There's now an Apple Watch for all price ranges.
Apple unveiled two new models this week — the high-end Series 6, which starts at $399, and the midrange Apple Watch SE, which starts at $279.
Apple will continue to sell the Apple Watch Series 3 for $199.
The new lineup gives Apple a wider market since billions of people have smartphones, but Canalys expects just 150 million will have smartwatches in 2020. That's a lot, but shows there are still tons of untapped buyers. It's just up to smartwatch makers like Apple, Huawei, Garmin, Fitbit and Samsung to reach them with compelling offerings.
I have the Apple Watch Series 6 here, so I'll show you a bit of what it's like and explain how it stands out against the other models.
But, real quick, if you think about the new family of Apple Watches in terms of features available, it's easy to think of it like this: The Series 3 at $199 is good. The Series SE at $279 is better. The $399 model is best. What actually might be best for you depends what you want out of the watch, and how much you're willing to spend.
Here's what you need to know about the new Apple Watches and a first look at the Series 6, which launches on Friday along with the SE.
The Series 6 has all the fun new stuff you might want in an Apple Watch. It looks great, pretty much identical to last year's Series 5 and the Apple Watch SE.
Apple says a new processor makes the Series 6 20% faster than the Series 5, which never felt slow to me in the first place. It has a newer always-on display that's brighter. That means you can always see the watch face, even in bright sunlight, which I've already noticed works well. And "always-on" means it doesn't turn off automatically as it does on other Apple Watches.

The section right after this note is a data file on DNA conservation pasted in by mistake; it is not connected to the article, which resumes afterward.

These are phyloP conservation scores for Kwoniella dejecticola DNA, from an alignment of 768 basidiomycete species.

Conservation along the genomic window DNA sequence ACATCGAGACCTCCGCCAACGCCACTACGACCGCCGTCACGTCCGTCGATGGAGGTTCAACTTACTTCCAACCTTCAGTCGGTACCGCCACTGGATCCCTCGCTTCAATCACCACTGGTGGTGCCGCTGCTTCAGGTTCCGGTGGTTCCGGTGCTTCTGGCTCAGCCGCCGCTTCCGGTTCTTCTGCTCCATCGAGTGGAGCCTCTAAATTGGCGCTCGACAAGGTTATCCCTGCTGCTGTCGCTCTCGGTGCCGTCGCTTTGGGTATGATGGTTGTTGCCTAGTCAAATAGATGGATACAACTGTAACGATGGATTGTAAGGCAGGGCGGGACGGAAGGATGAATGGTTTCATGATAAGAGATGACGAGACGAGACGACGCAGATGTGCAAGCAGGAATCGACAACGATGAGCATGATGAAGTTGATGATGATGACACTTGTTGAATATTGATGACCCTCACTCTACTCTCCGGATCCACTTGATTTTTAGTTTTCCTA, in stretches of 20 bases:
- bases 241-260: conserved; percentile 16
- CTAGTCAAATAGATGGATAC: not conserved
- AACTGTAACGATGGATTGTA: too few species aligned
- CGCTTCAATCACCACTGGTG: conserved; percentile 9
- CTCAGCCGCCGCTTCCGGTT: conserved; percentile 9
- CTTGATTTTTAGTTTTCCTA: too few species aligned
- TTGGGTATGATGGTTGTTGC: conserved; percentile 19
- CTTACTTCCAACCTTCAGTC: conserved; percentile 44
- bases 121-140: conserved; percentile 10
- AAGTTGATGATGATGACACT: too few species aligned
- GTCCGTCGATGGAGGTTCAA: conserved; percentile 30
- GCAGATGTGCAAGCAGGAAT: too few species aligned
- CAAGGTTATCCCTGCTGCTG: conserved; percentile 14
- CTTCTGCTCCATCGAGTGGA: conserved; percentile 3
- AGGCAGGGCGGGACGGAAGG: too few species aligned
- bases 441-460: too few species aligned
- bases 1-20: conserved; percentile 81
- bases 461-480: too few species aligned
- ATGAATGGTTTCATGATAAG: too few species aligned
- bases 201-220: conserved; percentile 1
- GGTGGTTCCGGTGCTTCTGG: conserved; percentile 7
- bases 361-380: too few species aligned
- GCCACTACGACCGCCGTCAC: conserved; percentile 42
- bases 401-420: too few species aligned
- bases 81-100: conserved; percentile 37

The Series 6 also has Apple's most advanced sensors. You can run the ECG app for an electrocardiogram, for example, a feature that's not on the Apple Watch SE or Series 3. It's also the only model with the new blood-oxygen app. I tried that and it told me my blood oxygen was 96%, which seems good.
But Apple is careful to explain that this isn't a medical device. You can use it if you're curious about your blood oxygen when you're hiking at high altitudes, but Apple isn't making any promises about detecting low oxygen should you fall ill with coronavirus.
Finally, the Series 6 is available in several new colors, including blue aluminum (the model I have), red, graphite steel and a polished gold steel. I love the new blue color. It's an option along with red in the $399 price range.
This is the new braided solo loop band. It's stretchy so you can pop your hand in and out without having to undo any straps.
You have to buy the Series 6 if you want steel with the harder sapphire screen, since that isn't an option on the two other models. I recommend sapphire if you scratch up watches as easily as I do.
Alright, on to the other models. As a quick point, all of the features in the watches I'm about to talk about are also in the Apple Watch Series 6.